From the reader’s perspective
Any essay is only as effective as the reader’s experience of it, so always keep the reader in mind, imagining them as critical but willing to be convinced by a sound argument or presentation of facts.
The first sentence of the first paragraph leads the reader into the argument with a generalisation – a statement of generally accepted fact or a widely held opinion. The second and following sentences of the introductory paragraph build up toward the final sentence, which clearly and concisely expresses the thesis of your argument and is, therefore, known as the thesis statement.
Having stated the thesis, you then navigate the reader through the argument in the body of the essay supporting the thesis, moving logically from one paragraph to the next, building up your case and convincing the reader of its validity.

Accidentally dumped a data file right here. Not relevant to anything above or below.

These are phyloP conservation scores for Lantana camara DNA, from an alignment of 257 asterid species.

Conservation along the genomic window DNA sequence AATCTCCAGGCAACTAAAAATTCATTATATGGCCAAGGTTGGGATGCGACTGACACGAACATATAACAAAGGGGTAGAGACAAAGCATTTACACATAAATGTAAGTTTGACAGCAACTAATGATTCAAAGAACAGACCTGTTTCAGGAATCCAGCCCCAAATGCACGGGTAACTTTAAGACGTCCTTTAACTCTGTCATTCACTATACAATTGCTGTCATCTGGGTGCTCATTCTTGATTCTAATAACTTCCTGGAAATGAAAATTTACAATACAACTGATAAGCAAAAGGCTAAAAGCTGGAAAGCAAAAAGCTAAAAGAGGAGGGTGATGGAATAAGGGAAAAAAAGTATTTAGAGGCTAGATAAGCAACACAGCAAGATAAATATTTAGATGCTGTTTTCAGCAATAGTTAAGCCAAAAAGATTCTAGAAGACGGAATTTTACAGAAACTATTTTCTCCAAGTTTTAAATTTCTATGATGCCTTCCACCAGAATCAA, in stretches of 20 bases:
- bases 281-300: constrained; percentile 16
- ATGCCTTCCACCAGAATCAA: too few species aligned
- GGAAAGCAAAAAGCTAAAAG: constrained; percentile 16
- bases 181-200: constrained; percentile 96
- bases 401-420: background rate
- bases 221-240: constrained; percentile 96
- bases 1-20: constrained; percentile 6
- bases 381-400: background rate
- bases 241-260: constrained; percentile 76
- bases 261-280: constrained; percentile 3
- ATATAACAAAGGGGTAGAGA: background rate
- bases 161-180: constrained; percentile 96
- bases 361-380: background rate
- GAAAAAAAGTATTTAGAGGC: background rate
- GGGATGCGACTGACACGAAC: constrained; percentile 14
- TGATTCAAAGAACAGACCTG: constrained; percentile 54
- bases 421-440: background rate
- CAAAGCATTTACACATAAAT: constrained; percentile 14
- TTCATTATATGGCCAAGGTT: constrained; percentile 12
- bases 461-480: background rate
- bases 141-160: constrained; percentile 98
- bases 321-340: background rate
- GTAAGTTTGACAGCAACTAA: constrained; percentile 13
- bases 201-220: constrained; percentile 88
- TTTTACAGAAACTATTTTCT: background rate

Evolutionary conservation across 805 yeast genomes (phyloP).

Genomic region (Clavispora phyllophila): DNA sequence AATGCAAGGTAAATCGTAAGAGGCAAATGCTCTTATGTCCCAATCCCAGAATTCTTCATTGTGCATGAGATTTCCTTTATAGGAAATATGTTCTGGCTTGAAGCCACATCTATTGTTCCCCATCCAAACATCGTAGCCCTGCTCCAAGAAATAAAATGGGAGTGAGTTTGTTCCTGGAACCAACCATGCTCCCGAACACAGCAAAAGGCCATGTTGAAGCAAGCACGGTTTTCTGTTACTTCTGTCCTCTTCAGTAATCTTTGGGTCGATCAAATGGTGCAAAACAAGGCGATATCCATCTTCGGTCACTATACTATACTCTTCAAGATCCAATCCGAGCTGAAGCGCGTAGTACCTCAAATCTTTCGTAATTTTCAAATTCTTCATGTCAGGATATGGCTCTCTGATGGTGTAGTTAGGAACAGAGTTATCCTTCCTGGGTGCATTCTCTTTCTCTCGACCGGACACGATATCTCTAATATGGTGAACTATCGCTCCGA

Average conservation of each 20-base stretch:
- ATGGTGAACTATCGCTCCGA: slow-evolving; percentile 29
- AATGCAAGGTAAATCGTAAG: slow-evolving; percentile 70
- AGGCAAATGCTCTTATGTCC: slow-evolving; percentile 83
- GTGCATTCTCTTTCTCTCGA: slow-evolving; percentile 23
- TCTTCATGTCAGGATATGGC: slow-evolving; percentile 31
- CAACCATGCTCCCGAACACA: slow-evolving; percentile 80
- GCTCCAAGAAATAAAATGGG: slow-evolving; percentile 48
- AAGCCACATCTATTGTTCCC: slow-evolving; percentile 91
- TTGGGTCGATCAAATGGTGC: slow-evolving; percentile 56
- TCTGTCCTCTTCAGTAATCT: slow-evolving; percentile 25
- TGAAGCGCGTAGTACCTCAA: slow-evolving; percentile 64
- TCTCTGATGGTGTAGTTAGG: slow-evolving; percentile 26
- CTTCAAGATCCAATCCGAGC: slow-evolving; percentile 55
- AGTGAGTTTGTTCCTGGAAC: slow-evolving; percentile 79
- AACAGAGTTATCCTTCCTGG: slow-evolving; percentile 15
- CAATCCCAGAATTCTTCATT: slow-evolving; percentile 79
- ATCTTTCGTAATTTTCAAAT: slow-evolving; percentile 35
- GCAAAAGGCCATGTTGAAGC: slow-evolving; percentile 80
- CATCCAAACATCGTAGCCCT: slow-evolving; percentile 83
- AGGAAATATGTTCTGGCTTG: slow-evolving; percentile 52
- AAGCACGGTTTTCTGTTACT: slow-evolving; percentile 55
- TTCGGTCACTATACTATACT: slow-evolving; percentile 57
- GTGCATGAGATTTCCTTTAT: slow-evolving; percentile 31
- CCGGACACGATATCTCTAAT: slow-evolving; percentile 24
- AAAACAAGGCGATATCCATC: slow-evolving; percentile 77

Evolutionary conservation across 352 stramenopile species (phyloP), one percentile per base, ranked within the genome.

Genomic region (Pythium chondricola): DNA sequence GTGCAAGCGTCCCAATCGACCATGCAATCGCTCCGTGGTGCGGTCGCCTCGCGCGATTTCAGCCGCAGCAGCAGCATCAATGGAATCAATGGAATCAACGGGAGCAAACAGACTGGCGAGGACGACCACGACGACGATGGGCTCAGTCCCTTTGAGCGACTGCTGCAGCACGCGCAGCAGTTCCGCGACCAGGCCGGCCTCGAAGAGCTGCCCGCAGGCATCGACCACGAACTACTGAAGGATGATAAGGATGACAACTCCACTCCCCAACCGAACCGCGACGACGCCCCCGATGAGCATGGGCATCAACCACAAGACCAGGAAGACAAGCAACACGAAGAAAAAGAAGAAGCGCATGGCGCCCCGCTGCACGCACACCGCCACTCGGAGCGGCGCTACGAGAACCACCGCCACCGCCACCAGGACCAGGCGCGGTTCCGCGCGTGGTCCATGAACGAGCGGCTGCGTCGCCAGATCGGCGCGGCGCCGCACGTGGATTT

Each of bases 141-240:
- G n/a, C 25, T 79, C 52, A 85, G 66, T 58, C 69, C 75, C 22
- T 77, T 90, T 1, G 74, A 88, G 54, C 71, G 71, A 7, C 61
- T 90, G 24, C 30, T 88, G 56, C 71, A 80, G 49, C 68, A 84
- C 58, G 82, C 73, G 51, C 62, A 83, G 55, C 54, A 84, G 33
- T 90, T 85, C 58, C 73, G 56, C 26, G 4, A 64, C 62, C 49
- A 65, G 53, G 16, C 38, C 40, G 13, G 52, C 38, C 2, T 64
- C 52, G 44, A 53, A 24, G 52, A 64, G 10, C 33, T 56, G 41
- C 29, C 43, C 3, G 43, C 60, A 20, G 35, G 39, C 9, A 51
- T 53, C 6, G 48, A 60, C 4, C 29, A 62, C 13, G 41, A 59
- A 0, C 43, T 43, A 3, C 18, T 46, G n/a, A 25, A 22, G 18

The concluding paragraph begins by restating your thesis, which, if you have built your argument effectively, the reader will now recognise as valid and credible. This final paragraph is a mirror image of the first paragraph, moving from a clear and concise restatement of the thesis in the first sentence, through a wrapping up of the essay in the following sentences and a general statement in the last sentence that releases the reader from your essay with a sense of completion and satisfaction that the journey through your essay has been worthwhile.
The function of the sentences leading up to the thesis statement in the first paragraph is to open the framework of the essay and prepare the reader for the thesis statement. The sentences after the restatement of the thesis in the concluding paragraph close the frame and contextualise your essay’s argument.
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